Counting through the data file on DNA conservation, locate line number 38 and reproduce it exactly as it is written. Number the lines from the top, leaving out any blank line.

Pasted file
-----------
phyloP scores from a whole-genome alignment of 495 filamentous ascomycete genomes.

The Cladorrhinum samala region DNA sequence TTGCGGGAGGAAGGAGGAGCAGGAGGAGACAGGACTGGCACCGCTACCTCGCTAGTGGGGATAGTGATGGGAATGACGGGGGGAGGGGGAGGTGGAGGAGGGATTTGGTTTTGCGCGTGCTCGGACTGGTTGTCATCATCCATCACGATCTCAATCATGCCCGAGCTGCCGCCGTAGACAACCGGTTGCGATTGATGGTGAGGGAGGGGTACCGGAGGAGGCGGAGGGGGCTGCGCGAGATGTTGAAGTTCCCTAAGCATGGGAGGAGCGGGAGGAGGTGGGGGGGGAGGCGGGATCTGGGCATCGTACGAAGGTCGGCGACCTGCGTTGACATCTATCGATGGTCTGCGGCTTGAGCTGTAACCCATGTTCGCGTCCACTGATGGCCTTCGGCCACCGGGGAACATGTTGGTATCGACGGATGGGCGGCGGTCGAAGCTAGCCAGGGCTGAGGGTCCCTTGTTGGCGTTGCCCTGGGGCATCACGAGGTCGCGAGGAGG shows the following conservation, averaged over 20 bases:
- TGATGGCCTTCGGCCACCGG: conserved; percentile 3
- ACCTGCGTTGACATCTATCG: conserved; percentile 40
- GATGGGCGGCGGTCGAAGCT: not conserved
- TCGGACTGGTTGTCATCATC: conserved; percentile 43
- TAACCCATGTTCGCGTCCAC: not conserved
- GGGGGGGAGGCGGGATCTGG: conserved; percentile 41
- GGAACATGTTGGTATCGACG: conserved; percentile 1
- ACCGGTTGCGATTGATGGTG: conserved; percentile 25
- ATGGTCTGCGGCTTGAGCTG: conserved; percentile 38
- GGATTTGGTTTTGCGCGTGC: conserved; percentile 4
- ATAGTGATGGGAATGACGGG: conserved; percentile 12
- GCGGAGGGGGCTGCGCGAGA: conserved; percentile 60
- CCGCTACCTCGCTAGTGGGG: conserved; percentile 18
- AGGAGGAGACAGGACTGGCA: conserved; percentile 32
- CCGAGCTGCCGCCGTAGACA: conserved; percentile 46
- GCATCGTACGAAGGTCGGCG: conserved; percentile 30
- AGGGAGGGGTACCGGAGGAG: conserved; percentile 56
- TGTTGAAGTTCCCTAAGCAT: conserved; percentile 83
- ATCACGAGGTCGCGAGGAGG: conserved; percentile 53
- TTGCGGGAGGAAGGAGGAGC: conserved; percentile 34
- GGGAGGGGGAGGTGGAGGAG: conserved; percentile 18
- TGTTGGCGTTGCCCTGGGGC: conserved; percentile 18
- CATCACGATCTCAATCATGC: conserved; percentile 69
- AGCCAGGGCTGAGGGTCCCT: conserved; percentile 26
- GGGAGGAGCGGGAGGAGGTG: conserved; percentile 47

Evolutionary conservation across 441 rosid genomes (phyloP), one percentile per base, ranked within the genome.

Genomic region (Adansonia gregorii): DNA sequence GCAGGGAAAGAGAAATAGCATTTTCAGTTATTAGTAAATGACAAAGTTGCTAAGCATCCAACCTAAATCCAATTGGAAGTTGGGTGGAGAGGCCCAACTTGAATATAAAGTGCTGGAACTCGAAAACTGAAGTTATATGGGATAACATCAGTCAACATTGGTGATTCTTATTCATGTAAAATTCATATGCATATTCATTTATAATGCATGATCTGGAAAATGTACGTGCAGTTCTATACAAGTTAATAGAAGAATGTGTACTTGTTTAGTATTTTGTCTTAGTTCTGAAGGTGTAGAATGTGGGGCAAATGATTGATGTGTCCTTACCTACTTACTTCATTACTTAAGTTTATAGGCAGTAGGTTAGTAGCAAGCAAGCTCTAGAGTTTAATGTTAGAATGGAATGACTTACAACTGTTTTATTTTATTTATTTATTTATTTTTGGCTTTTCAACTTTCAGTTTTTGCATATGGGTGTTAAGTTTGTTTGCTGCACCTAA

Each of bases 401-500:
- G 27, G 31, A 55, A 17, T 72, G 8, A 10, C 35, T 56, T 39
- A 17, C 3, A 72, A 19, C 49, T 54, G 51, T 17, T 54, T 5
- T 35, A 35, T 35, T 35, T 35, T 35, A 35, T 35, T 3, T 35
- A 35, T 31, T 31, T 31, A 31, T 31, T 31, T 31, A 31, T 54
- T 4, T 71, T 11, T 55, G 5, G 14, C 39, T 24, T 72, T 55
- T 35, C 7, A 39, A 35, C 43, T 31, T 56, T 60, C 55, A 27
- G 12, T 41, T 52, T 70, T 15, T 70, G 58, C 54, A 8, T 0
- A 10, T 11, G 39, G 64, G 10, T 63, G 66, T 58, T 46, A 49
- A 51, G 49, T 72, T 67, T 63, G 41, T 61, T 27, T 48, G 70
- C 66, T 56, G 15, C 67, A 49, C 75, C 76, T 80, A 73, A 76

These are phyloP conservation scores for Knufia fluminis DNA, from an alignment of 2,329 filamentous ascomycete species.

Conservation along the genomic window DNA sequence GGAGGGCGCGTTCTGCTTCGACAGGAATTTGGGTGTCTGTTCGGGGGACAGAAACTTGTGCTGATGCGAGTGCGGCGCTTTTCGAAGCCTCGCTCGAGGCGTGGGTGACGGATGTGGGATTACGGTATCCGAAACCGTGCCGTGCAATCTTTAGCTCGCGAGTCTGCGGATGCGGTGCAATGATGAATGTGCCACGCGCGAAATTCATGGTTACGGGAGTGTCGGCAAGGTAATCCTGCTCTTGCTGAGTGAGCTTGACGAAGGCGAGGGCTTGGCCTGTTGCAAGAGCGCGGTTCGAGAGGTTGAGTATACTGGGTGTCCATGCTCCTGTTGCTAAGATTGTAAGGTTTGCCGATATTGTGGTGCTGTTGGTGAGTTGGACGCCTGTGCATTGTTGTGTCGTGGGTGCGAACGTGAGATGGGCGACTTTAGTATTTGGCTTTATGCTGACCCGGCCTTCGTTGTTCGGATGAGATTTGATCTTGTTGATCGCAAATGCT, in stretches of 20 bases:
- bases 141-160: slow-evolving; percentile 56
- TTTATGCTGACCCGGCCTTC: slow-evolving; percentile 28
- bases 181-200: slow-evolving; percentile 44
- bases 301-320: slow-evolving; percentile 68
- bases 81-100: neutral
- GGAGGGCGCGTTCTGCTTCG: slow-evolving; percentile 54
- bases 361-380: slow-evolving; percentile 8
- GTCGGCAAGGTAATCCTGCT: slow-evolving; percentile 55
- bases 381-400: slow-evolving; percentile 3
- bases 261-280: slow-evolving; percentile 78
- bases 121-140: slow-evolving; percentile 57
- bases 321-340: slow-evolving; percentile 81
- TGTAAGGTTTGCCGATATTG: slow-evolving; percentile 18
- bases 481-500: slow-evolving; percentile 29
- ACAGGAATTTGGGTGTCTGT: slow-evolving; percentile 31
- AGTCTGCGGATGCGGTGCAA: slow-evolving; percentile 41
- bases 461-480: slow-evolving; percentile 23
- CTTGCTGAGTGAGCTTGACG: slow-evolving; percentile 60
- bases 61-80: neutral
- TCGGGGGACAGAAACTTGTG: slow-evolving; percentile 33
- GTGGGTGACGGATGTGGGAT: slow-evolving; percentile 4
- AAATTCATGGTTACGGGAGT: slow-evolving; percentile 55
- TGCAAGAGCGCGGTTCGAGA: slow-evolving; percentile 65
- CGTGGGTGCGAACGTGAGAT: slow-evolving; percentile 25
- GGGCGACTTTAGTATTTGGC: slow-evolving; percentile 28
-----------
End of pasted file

- A 10, T 11, G 39, G 64, G 10, T 63, G 66, T 58, T 46, A 49